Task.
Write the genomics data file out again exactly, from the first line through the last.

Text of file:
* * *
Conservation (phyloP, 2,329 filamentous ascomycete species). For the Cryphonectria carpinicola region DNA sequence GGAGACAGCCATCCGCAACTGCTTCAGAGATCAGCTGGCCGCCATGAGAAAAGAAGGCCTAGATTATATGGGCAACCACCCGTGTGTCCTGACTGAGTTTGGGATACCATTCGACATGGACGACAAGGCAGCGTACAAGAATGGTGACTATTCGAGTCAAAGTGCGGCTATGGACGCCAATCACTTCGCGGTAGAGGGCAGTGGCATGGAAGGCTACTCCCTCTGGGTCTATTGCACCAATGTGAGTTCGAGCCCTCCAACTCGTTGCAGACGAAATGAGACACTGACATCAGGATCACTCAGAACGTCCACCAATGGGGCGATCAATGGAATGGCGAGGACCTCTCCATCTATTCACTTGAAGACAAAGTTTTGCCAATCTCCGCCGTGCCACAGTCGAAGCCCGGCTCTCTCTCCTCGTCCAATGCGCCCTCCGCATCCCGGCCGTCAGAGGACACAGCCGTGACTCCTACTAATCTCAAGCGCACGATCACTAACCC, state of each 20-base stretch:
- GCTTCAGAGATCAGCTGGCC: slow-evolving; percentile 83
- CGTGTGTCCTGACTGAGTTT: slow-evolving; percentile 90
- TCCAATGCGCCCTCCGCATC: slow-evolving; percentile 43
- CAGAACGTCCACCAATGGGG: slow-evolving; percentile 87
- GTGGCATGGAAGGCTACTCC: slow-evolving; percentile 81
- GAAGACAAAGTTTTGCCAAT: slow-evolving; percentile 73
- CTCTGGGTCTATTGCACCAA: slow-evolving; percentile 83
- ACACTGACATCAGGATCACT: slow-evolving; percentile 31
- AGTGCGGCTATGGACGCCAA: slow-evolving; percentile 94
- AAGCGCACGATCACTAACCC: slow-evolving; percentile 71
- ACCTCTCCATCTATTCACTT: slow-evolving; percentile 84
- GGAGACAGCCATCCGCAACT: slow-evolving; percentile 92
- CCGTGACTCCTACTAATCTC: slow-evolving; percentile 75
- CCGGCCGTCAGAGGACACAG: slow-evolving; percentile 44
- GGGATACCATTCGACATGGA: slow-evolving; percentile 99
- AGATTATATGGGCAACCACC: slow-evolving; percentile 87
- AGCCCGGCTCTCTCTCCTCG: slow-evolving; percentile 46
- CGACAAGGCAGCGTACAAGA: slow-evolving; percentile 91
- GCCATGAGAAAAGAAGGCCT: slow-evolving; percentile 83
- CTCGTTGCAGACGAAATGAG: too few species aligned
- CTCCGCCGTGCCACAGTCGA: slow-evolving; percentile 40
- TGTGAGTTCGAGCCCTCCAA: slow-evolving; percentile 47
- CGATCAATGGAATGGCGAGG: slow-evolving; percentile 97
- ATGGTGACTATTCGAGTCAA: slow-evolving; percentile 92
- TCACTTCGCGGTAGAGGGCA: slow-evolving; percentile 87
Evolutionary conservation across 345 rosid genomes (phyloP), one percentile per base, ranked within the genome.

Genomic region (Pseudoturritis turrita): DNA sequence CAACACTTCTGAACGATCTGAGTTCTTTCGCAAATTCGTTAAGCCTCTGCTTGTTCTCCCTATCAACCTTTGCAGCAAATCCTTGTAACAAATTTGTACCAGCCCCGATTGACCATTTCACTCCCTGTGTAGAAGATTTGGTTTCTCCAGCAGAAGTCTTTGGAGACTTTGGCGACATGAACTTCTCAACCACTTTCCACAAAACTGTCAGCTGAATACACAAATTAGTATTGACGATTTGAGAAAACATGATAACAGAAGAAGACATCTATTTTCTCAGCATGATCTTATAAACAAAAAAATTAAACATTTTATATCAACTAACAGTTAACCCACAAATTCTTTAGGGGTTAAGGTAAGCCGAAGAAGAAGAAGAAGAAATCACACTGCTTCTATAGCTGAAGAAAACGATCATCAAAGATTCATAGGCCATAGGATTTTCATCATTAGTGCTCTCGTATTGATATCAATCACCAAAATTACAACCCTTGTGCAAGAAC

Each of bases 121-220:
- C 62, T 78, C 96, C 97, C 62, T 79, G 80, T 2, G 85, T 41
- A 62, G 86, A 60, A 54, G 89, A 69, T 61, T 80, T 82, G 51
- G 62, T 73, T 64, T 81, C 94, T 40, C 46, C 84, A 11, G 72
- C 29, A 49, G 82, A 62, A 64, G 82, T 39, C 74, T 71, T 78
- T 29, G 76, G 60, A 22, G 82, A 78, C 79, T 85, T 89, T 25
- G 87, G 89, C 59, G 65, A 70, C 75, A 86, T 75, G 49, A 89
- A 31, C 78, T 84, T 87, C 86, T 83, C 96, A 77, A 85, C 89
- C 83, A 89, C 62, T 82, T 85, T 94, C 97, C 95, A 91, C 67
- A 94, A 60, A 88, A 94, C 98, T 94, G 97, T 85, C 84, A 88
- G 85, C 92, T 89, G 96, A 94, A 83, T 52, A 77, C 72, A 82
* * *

Conservation (phyloP, 2,329 filamentous ascomycete species). For the Cryphonectria carpinicola region DNA sequence GGAGACAGCCATCCGCAACTGCTTCAGAGATCAGCTGGCCGCCATGAGAAAAGAAGGCCTAGATTATATGGGCAACCACCCGTGTGTCCTGACTGAGTTTGGGATACCATTCGACATGGACGACAAGGCAGCGTACAAGAATGGTGACTATTCGAGTCAAAGTGCGGCTATGGACGCCAATCACTTCGCGGTAGAGGGCAGTGGCATGGAAGGCTACTCCCTCTGGGTCTATTGCACCAATGTGAGTTCGAGCCCTCCAACTCGTTGCAGACGAAATGAGACACTGACATCAGGATCACTCAGAACGTCCACCAATGGGGCGATCAATGGAATGGCGAGGACCTCTCCATCTATTCACTTGAAGACAAAGTTTTGCCAATCTCCGCCGTGCCACAGTCGAAGCCCGGCTCTCTCTCCTCGTCCAATGCGCCCTCCGCATCCCGGCCGTCAGAGGACACAGCCGTGACTCCTACTAATCTCAAGCGCACGATCACTAACCC, state of each 20-base stretch:
- GCTTCAGAGATCAGCTGGCC: slow-evolving; percentile 83
- CGTGTGTCCTGACTGAGTTT: slow-evolving; percentile 90
- TCCAATGCGCCCTCCGCATC: slow-evolving; percentile 43
- CAGAACGTCCACCAATGGGG: slow-evolving; percentile 87
- GTGGCATGGAAGGCTACTCC: slow-evolving; percentile 81
- GAAGACAAAGTTTTGCCAAT: slow-evolving; percentile 73
- CTCTGGGTCTATTGCACCAA: slow-evolving; percentile 83
- ACACTGACATCAGGATCACT: slow-evolving; percentile 31
- AGTGCGGCTATGGACGCCAA: slow-evolving; percentile 94
- AAGCGCACGATCACTAACCC: slow-evolving; percentile 71
- ACCTCTCCATCTATTCACTT: slow-evolving; percentile 84
- GGAGACAGCCATCCGCAACT: slow-evolving; percentile 92
- CCGTGACTCCTACTAATCTC: slow-evolving; percentile 75
- CCGGCCGTCAGAGGACACAG: slow-evolving; percentile 44
- GGGATACCATTCGACATGGA: slow-evolving; percentile 99
- AGATTATATGGGCAACCACC: slow-evolving; percentile 87
- AGCCCGGCTCTCTCTCCTCG: slow-evolving; percentile 46
- CGACAAGGCAGCGTACAAGA: slow-evolving; percentile 91
- GCCATGAGAAAAGAAGGCCT: slow-evolving; percentile 83
- CTCGTTGCAGACGAAATGAG: too few species aligned
- CTCCGCCGTGCCACAGTCGA: slow-evolving; percentile 40
- TGTGAGTTCGAGCCCTCCAA: slow-evolving; percentile 47
- CGATCAATGGAATGGCGAGG: slow-evolving; percentile 97
- ATGGTGACTATTCGAGTCAA: slow-evolving; percentile 92
- TCACTTCGCGGTAGAGGGCA: slow-evolving; percentile 87
Evolutionary conservation across 345 rosid genomes (phyloP), one percentile per base, ranked within the genome.

Genomic region (Pseudoturritis turrita): DNA sequence CAACACTTCTGAACGATCTGAGTTCTTTCGCAAATTCGTTAAGCCTCTGCTTGTTCTCCCTATCAACCTTTGCAGCAAATCCTTGTAACAAATTTGTACCAGCCCCGATTGACCATTTCACTCCCTGTGTAGAAGATTTGGTTTCTCCAGCAGAAGTCTTTGGAGACTTTGGCGACATGAACTTCTCAACCACTTTCCACAAAACTGTCAGCTGAATACACAAATTAGTATTGACGATTTGAGAAAACATGATAACAGAAGAAGACATCTATTTTCTCAGCATGATCTTATAAACAAAAAAATTAAACATTTTATATCAACTAACAGTTAACCCACAAATTCTTTAGGGGTTAAGGTAAGCCGAAGAAGAAGAAGAAGAAATCACACTGCTTCTATAGCTGAAGAAAACGATCATCAAAGATTCATAGGCCATAGGATTTTCATCATTAGTGCTCTCGTATTGATATCAATCACCAAAATTACAACCCTTGTGCAAGAAC

Each of bases 121-220:
- C 62, T 78, C 96, C 97, C 62, T 79, G 80, T 2, G 85, T 41
- A 62, G 86, A 60, A 54, G 89, A 69, T 61, T 80, T 82, G 51
- G 62, T 73, T 64, T 81, C 94, T 40, C 46, C 84, A 11, G 72
- C 29, A 49, G 82, A 62, A 64, G 82, T 39, C 74, T 71, T 78
- T 29, G 76, G 60, A 22, G 82, A 78, C 79, T 85, T 89, T 25
- G 87, G 89, C 59, G 65, A 70, C 75, A 86, T 75, G 49, A 89
- A 31, C 78, T 84, T 87, C 86, T 83, C 96, A 77, A 85, C 89
- C 83, A 89, C 62, T 82, T 85, T 94, C 97, C 95, A 91, C 67
- A 94, A 60, A 88, A 94, C 98, T 94, G 97, T 85, C 84, A 88
- G 85, C 92, T 89, G 96, A 94, A 83, T 52, A 77, C 72, A 82